‘Electric Cement’ Breakthrough Results in Zero CO2 Emissions

By Kitty Wheeler
Cement CO2 emissions could drastically drop according to scientists.
Scientists looking to recycle cement from demolished concrete buildings claim the innovation has the potential to drastically reduce cement CO2 emissions.

The world-first process, which has been dubbed ‘electric cement’, could shape the future of the construction industry.

Scientists from Cambridge University have succeeded in reactivating used cement by exposing it to high temperatures in cement kilns. 

The Cambridge breakthrough saw scientists ‘piggyback’ on the heat generated by another heavy industry: steel recycling.

In steel recycling, chemicals are added that float on the surface of the molten metal, to prevent it reacting with the air and creating impurities, known as slag.

The scientists discovered that the composition of used cement is almost identical to the slag used in electric arc furnaces.

They are currently trialling the electric cement process in an electric arc furnace at the Materials Processing Institute in Middlesbrough.

Spanish company Celsa Group – a multinational group of steel companies – will now attempt to replicate the process at scale in its electric arc furnace in Cardiff.

The discovery, say the scientists, could not only drastically cut cement-related carbon emissions, but also make cement far cheaper to manufacture.

‘Electric Cement’ inspired from steel recycling

Commenting on LinkedIn, Google EMEA Sustainability Lead Adam Elman said he is “super excited” about the cement sustainability breakthrough. 

“Cement is the modern world's most common construction material, but it is also a huge source of planet-warming gas emissions,” he added.

A steel furnace that has inspired innovation for cement recycling.

For leading global cement companies, including: LafargeHolcim, Anhui Conch, CNBM (China National Building Material), HeidelbergCement and Cemex, the world of cement could be about to change for the foreseeable future.

Lead Scientist, Cyrille Dunant, told the BBC that the innovation “could allow the production of zero-carbon cement”. He added that it would also make the steel recycling process less polluting, because manufacturing the chemicals used as slag also generates high carbon emissions.

Dunant says: “we have shown that the high temperatures in the furnace reactivate the old cement, and because electric arc furnaces can be powered by renewable power, the entire cement making process is decarbonised."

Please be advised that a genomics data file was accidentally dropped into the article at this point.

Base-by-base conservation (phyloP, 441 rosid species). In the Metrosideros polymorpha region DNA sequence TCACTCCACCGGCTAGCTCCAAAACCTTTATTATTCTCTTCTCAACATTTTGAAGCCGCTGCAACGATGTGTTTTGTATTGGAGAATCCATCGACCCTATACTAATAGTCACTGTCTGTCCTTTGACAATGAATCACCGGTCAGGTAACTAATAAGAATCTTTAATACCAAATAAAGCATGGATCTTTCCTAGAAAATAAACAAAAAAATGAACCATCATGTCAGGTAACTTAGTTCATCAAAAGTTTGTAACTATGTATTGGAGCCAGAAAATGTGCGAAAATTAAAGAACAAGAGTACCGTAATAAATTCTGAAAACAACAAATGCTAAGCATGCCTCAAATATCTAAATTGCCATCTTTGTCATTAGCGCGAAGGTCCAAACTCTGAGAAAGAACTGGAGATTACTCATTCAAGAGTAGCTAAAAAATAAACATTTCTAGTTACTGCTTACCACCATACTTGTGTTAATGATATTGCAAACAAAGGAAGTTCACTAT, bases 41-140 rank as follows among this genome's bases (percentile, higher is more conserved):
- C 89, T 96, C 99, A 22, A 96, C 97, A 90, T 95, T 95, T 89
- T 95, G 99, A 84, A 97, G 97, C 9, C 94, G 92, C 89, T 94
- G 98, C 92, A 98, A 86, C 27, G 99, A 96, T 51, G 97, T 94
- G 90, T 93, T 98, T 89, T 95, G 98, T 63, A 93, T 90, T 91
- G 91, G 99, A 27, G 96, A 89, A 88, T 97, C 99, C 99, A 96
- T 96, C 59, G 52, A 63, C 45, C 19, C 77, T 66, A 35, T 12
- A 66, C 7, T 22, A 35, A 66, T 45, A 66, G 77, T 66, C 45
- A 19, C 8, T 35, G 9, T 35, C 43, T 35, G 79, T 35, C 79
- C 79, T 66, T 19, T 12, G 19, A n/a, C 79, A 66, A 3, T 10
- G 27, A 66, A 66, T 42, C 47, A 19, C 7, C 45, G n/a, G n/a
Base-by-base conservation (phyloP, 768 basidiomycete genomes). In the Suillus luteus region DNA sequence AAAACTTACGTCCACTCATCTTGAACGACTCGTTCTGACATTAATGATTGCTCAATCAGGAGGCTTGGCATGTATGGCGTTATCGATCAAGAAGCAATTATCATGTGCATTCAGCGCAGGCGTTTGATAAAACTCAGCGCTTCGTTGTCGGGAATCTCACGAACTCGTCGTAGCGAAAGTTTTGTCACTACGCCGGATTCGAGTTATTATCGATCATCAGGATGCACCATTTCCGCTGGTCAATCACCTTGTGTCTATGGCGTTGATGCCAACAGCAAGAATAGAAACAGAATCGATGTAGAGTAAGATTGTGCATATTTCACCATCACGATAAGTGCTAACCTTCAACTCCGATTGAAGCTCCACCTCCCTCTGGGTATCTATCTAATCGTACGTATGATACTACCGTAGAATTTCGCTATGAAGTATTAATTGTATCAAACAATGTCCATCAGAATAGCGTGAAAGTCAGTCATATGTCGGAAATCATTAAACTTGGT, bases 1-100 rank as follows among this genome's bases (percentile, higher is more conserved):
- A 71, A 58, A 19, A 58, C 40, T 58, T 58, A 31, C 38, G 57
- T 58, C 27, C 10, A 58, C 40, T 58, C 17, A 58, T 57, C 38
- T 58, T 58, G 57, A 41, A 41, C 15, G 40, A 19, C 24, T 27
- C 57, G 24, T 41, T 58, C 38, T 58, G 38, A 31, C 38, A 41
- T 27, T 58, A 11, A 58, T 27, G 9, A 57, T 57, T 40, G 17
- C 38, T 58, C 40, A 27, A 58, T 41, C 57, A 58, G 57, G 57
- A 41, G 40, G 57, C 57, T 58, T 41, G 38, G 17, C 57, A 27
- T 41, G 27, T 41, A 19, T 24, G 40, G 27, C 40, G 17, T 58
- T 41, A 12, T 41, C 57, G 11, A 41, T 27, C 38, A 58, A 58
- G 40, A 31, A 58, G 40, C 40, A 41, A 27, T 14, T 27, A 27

Other sustainable benefits from ‘Electric Cement’

As well as saving on CO2 emissions, the recycled cement initiative mitigates environmental impact by minimising waste in landfills.

Construction firms can use recycled cement for the construction of buildings, roads, and infrastructure projects, fostering a circular economy approach. 

Meanwhile, collaborative efforts between construction and waste management companies, as well as regulatory bodies, could streamline recycling processes and help establish new sustainability standards.

It is hoped that government regulations and incentives will encourage recycled cement usage and drive widespread adoption.

All of which means it can help the construction industry meet its sustainability goals.

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Researchers believe that if we switch to using electric-powered furnaces to make cement, and use renewable energy such as solar or wind instead of fossil fuels, there could be no greenhouse gas emission at all. 

If cement was a country, it would be the third biggest source of emissions after China and the US.

Sustainable cement production breakthrough

The Cambridge research on ‘Electric Cement’, follows similar work on cement sustainability, undertaken by Christ Cheeseman, Professor of the Department of Civil and Environmental Engineering at Imperial College London.

Cheeseman aims to develop net zero cement technology via a CO2 capture process designed by ICL researchers.

The process transforms magnesium silicate materials like olivine, into cement materials, and will capture CO2 in a form that can be used in a variety of sustainable construction projects at the same time.  

From breaking down olivine, silica can be used as a cement material added to concrete to make the mixture more economical, increase strength, reduce permeability, and influence other properties. 

The new material should produce concrete that is also more desirable when it comes to strength and durability.

Regarding CO2, the remaining magnesia can be used to permanently isolate CO2, which results in magnesium carbonate, an extremely stable mineral for long-term carbon storage and no danger of leakage.

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